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Feed Your Hadoop with Bare Metal

Once limited to internet giants like Google, Hadoop is moving into the business mainstream, allowing businesses to ingest and analyze massive quantities of structured and unstructured data. To realize its full data crunching capacity, Hadoop needs powerful infrastructure, and most companies don’t have the hardware necessary to set up Hadoop clusters on their premises.

But now providers offer tools that let businesses use Hadoop in the cloud. This is terrific for use case scenarios and for businesses where the ingestion and processing of data are unpredictable or intermittent. However, with Hadoop, input / output (I/O) demands are heavy, and virtualization tools can slow I/O down considerably. Hadoop is a great enabler, but for maximum performance, it needs to be run on bare metal rather than in a virtual environment.

Hadoop in the Cloud

Hadoop is open source and runs on commodity infrastructure, and it’s very flexible in its approach to data analytics. But in a cloud environment, end-users lack the control over resources necessary to derive maximum performance from Hadoop. Though built around the concept of keeping compute and storage together, when run in the cloud, Hadoop architecture separates compute and storage. For example, on AWS, the storage layer, S3, is separate from the compute layer, EC2.

With bare metal computing, compute and storage are together. Moreover, there’s no hypervisor, so there are no extra layers between application and hardware. That makes processing considerably faster. Bare metal processing can also offer significantly more connectivity at the machine level than you get with even the most advanced cloud architecture. Bare metal computing offers the lowest network latency possible, and allows you to connect your high network capacity to storage, which itself can be spread out among multiple SSD storage devices, preventing bottlenecks that can result from using a single central storage device.

Effects of Virtualization on Performance

Software developer Peter Senna Tschudin conducted a benchmark study over a number of virtualization solutions like VMWare, XEN, and HyperV, and found that the performance overhead of virtualization can double disk latency, and slow network I/O by one-quarter. For a one-off data processing scenario, this may not be a problem, but in a big data environment, the slowdown in performance could lead to significant wasted resources and higher operational costs. Furthermore, virtualization overhead varies significantly depending on utilization. A query could take 10 milliseconds or 20 milliseconds, depending on resource utilization, for example.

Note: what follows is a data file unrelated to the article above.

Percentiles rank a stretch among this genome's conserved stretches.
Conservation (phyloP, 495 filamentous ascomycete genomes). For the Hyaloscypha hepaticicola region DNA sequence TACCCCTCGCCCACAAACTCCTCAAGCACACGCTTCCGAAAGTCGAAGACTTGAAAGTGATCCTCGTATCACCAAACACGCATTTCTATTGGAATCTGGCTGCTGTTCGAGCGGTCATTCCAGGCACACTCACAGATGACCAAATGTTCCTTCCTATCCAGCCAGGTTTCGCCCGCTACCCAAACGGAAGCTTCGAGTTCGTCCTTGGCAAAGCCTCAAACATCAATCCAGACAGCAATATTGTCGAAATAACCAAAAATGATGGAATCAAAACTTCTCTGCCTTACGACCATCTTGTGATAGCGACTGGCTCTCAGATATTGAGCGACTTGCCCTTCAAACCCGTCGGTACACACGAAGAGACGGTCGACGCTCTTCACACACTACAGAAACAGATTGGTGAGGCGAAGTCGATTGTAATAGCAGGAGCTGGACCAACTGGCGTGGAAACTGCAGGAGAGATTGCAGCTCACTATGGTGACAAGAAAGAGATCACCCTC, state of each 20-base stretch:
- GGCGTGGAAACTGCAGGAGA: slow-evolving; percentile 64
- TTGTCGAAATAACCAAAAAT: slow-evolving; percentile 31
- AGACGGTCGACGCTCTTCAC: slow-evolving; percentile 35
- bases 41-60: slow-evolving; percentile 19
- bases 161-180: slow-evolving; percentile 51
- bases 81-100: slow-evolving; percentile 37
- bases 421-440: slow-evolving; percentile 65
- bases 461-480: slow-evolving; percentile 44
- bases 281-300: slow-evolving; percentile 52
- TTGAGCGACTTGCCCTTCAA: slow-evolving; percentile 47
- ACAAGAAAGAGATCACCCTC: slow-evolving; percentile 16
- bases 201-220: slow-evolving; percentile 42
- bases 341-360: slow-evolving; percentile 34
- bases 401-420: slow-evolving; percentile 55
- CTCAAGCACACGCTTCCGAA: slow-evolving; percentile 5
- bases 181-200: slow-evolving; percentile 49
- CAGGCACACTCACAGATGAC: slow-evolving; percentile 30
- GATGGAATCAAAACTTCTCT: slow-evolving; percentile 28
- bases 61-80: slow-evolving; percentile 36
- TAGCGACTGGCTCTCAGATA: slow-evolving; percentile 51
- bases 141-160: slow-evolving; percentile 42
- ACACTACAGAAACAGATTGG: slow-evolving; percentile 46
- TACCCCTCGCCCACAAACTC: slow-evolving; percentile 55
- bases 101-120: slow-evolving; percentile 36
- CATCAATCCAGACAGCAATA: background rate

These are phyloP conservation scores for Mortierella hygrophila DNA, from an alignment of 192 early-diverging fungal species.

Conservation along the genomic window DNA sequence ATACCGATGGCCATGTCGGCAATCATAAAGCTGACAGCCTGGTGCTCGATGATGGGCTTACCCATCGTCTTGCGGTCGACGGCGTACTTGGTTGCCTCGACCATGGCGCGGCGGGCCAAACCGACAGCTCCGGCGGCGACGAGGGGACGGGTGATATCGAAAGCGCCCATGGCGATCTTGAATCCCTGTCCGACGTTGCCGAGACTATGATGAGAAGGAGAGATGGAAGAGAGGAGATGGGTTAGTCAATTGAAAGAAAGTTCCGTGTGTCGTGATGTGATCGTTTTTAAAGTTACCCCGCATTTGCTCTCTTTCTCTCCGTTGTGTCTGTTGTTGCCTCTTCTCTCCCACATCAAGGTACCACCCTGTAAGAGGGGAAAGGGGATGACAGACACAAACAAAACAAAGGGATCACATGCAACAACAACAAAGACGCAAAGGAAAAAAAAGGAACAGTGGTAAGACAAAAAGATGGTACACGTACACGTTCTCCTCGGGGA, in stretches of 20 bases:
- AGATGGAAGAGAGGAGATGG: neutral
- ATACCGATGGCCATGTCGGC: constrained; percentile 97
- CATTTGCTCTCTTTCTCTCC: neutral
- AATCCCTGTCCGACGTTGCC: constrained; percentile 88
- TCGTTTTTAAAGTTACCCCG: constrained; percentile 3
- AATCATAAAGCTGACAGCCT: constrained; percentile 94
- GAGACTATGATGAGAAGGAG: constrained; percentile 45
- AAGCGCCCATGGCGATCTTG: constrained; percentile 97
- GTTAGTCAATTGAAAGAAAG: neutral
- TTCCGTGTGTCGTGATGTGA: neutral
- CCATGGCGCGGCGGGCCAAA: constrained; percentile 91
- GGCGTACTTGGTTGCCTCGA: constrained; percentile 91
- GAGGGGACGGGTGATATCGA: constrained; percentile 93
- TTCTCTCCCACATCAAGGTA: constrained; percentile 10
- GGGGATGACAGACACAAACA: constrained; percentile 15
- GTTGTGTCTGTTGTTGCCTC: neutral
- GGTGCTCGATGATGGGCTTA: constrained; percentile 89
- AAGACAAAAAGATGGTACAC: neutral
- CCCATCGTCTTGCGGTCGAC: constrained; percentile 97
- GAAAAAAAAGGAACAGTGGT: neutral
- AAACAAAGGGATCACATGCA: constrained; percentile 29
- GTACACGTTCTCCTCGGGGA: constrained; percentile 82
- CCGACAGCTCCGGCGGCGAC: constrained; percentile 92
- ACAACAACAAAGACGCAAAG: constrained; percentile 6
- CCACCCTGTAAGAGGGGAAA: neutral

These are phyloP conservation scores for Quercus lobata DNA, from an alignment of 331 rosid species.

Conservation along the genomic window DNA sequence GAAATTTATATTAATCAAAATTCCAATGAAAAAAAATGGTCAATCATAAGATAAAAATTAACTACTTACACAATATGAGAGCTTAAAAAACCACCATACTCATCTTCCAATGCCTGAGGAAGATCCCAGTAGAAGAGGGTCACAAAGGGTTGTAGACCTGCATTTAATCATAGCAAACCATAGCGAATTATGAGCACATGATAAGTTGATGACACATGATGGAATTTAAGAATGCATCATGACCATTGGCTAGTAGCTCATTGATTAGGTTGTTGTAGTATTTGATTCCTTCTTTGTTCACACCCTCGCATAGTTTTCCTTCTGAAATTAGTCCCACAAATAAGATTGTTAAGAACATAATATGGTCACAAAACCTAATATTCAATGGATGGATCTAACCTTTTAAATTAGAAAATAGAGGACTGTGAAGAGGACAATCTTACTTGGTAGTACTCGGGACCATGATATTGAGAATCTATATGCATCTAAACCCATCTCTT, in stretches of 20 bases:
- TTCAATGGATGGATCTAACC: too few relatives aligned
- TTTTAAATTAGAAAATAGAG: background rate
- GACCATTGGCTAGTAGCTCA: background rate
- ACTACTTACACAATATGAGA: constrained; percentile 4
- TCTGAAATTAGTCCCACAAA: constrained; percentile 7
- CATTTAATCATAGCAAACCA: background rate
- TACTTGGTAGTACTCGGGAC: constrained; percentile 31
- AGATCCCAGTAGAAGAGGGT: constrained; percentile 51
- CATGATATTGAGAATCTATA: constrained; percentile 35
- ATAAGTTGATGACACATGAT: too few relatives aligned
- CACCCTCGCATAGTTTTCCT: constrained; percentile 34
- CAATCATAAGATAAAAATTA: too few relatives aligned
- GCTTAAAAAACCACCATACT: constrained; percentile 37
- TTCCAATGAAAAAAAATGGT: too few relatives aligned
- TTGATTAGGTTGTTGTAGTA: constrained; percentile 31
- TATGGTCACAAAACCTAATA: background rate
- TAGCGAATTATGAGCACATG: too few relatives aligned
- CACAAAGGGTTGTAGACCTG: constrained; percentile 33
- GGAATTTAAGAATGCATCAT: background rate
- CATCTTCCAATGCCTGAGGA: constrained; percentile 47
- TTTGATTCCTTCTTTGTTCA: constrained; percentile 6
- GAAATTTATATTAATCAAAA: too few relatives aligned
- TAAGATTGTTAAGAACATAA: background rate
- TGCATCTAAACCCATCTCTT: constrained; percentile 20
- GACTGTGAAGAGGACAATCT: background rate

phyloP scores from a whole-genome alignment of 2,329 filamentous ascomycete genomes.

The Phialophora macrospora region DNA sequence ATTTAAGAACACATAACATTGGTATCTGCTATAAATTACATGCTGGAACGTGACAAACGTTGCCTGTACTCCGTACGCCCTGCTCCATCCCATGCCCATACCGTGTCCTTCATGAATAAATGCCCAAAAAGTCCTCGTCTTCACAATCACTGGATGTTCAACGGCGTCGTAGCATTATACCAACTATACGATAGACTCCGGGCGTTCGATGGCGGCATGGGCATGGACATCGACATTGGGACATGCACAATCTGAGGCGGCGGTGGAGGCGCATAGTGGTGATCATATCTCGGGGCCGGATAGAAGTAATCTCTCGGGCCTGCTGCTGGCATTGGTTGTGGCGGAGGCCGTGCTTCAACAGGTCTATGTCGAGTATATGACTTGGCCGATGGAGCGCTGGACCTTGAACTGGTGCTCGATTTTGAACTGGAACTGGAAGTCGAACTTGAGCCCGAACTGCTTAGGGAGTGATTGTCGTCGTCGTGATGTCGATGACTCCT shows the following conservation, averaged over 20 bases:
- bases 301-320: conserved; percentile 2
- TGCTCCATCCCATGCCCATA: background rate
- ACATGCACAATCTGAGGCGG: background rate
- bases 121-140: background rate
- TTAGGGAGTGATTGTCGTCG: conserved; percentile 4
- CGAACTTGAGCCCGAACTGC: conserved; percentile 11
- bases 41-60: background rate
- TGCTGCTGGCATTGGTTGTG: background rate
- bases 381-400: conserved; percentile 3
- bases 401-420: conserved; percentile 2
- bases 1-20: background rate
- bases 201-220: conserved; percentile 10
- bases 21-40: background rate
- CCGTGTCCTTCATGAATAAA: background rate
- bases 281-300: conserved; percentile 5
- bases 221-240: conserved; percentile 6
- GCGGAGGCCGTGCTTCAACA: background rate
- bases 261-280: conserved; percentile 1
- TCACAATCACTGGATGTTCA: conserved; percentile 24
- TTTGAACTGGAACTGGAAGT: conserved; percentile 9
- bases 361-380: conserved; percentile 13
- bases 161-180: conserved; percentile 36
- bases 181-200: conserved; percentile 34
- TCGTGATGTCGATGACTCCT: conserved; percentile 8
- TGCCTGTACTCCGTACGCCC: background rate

Hubspot CIO Jim O’Neill demonstrated how virtualization on top of OpenStack versus OpenStack with a private bare metal architecture resulted in a four-fold difference in efficiency. With big data analyses involving sequences of queries, cloud overhead from disk latency and network I/O can really add up. But with bare metal computing, you don’t have these problems.

Bare Metal, Performance, and Security

In addition to performance trade-offs that come with virtualization on top of Hadoop deployments, end-users must also consider security. While data encryption is the cornerstone of security, bare metal computing also offers physical isolation. With no hypervisor and no other users on the same servers or in the same management platform, compute instances are physically isolated, and there is no danger of outside interference in compute instances, because the machines do not share resources or applications.

Bare Metal Infrastructure as a Service Incorporates Cloud Flexibility

When bare metal infrastructure is provided as a service, end-users get the flexibility and scalability of the cloud, along with the performance of bare metal computing. End-users also gain more control than

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in a typical cloud environment. For example, you may want to ensure all your machines are in the same rack, connected in the same switch, and you can do this with bare metal infrastructure as a service. Plus, with leading bare metal providers, you can know the specs of the actual hardware running your processes rather than trusting processes to “mystery metal” that could be outdated. Imagine 40 GbE network transfer speed with the convenience of the cloud!

Conclusion

Hadoop is the great enabler for capturing, storing, transferring, and analyzing big data, and today you can provision Hadoop in the cloud. This is terrific for businesses without the resources for dedicated, on-premises hardware. But the very things that make the cloud convenient can drag Hadoop performance down. The solution to this problem is bare metal computing, which lets Hadoop blaze through processes unencumbered by hypervisors and less-than-optimal connectivity. There’s simply no better solution for resource-intensive use cases than bare metal infrastructure provided as a service. You get the speed of bare metal computing and the convenience of the cloud, sacrificing neither performance nor convenience.

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